Parents often complain that their children should have come with an instruction manual. Never does this feel more necessary than when you leave the hospital with your newborn. Sure you know how to change a diaper, in theory, but how do you do it while sleep deprived and warming a bottle. Then you master that and your child starts moving around or standing up during diaper changes. Just when you think you are winning the game, the game changes.
In clinic, I love giving out parenting advice. Some of it is more in the realm of do what I say, not what I do, since I know some of these parents will run into me at Target bribing my children with toys. Often though I am asked for additional resources– books, websites, and classes– to help supplement their parenting knowledge. I often refer to healthychildren.org, which is an educational site by the American Academy of Pediatrics. Right now they have some great resources on talking to kids about tragic news. As it is run by a medical organization, the content is very health oriented. Another favorite is a book by my college mentor, Dr. Tovah Klein, called How Toddlers Thrive. As a psychologist and toddler expert, Tovah helps parents navigate what can sometimes be a battleground and instead puts parents and toddlers on the same team. Unfortunately though, Tovah’s book is geared toward the under five crowd. And as my children are under six, my parenting expertise gets a little fuzzy in the older years. That’s why I was excited to find the newly revamped Parent Toolkit website, produced by NBC News Education Nation. This site is more broad, in that it covers pre-K to 12th grade and a variety of topics.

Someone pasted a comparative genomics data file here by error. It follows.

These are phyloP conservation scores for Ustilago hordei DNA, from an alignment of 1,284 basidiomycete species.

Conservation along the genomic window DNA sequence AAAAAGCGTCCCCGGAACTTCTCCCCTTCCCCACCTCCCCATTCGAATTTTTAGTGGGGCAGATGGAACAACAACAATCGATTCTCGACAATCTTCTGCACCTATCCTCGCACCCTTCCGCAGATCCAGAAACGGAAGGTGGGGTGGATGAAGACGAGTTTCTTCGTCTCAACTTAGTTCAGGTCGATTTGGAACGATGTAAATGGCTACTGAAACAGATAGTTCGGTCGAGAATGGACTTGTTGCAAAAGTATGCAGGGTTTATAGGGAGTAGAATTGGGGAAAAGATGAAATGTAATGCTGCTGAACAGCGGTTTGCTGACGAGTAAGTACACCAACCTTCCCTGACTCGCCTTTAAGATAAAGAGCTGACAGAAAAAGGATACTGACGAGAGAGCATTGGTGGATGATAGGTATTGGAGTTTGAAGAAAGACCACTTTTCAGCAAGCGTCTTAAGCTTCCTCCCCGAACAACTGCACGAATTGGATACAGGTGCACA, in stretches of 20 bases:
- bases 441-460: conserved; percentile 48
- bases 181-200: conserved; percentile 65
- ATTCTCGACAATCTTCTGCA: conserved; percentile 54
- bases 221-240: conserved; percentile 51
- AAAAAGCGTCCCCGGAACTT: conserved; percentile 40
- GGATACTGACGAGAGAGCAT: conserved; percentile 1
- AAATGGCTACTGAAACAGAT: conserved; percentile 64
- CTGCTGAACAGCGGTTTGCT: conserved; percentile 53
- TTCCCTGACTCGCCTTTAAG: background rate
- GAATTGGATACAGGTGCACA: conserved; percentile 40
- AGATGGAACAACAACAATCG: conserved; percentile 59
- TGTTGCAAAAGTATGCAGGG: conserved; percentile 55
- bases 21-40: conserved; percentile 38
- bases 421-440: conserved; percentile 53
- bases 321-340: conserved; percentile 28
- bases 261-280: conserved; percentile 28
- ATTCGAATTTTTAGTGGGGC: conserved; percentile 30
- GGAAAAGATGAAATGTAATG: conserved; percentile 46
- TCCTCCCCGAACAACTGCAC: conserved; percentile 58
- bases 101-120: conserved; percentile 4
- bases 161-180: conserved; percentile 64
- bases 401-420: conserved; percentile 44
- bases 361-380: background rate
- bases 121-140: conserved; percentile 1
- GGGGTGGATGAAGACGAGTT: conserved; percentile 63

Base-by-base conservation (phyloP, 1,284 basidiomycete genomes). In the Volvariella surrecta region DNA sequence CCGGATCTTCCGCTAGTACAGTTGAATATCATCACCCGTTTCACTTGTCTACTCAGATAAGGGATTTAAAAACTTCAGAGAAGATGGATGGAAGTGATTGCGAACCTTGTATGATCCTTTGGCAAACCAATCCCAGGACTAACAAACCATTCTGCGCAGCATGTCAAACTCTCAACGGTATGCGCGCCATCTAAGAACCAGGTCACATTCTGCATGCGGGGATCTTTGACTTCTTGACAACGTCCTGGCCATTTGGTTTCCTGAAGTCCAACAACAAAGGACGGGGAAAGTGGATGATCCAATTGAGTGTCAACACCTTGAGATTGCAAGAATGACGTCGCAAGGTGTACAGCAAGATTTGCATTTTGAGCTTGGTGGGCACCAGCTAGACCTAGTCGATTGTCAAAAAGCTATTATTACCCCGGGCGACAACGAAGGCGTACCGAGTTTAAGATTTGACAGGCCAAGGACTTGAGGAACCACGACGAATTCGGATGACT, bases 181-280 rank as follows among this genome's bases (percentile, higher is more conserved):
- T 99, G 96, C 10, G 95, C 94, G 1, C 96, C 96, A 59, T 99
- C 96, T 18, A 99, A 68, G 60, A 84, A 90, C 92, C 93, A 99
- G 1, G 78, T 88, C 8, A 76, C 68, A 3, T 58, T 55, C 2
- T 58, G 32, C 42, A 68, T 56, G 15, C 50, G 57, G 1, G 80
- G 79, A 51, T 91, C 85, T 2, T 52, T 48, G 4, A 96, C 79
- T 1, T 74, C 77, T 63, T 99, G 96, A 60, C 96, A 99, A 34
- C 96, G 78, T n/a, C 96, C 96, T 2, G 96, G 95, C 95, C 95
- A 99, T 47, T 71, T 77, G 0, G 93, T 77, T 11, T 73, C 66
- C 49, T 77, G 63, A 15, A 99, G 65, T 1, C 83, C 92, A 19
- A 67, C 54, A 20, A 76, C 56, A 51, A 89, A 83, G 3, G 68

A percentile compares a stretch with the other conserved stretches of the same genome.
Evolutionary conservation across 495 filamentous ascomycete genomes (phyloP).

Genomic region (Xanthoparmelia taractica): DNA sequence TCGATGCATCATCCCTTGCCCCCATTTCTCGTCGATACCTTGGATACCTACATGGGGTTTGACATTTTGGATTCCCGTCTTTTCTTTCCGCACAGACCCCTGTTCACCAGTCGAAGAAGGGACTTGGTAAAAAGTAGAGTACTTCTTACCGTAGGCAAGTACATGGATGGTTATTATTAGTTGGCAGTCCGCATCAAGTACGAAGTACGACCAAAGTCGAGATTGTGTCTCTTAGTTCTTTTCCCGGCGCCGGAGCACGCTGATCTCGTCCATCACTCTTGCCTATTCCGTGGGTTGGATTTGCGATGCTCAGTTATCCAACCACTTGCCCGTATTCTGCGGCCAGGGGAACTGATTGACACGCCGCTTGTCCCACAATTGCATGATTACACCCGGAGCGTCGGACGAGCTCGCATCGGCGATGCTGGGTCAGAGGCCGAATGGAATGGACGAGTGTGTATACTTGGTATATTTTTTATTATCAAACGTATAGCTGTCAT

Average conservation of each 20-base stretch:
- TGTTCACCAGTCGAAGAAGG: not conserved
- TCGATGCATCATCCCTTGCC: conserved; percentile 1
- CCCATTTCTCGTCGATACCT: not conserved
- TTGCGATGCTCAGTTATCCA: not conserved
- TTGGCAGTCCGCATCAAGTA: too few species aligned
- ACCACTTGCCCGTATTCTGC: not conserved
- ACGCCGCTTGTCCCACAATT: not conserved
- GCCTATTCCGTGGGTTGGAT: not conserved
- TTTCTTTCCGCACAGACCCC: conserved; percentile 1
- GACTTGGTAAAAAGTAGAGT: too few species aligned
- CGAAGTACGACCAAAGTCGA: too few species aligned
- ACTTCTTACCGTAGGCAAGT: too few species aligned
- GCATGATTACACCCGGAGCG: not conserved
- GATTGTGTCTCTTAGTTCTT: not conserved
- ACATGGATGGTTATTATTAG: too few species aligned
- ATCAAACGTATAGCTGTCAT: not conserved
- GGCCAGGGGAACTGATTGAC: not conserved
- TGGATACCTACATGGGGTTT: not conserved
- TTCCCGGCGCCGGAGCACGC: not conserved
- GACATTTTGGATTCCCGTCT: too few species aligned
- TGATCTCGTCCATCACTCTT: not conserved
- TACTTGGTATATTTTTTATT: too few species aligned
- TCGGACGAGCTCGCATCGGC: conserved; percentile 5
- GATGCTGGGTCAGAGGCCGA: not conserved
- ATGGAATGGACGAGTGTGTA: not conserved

The Parent Toolkit is written by a variety of experts, including psychologists, teachers, and physicians. You can find everything from current event news articles to immunization advice to college prep materials. The website is easy to navigate too because you can search by grade level or by topic. As the parent of a kindergartener, I looked at the resources for that grade level and loved how it was divided into academics, social and emotional, and health and wellness. The site feels comprehensive and yet not overwhelming.
As a pediatrician, I am always viewing resources through the lens of my patients’ families. I loved that the Parent Toolkit is available in Spanish! I also saw images of children of all races and abilities, as many dads as moms in pictures. This all made me feel better about referring my patients’ parents to this site, knowing that they would see inclusive images and language.
So while your child didn’t come with step-by-step instructions, there are many places to look for credible advice. Nothing replaces the advice of your pediatrician, friend, or mother, but when they all disagree, the Parent Toolkit may be a good tie-breaker.
[I was not compensated for this post. All opinions are my own and do not necessarily represent those of my employer. I am not affiliated with the Parent Toolkit or NBC News Education Nation.]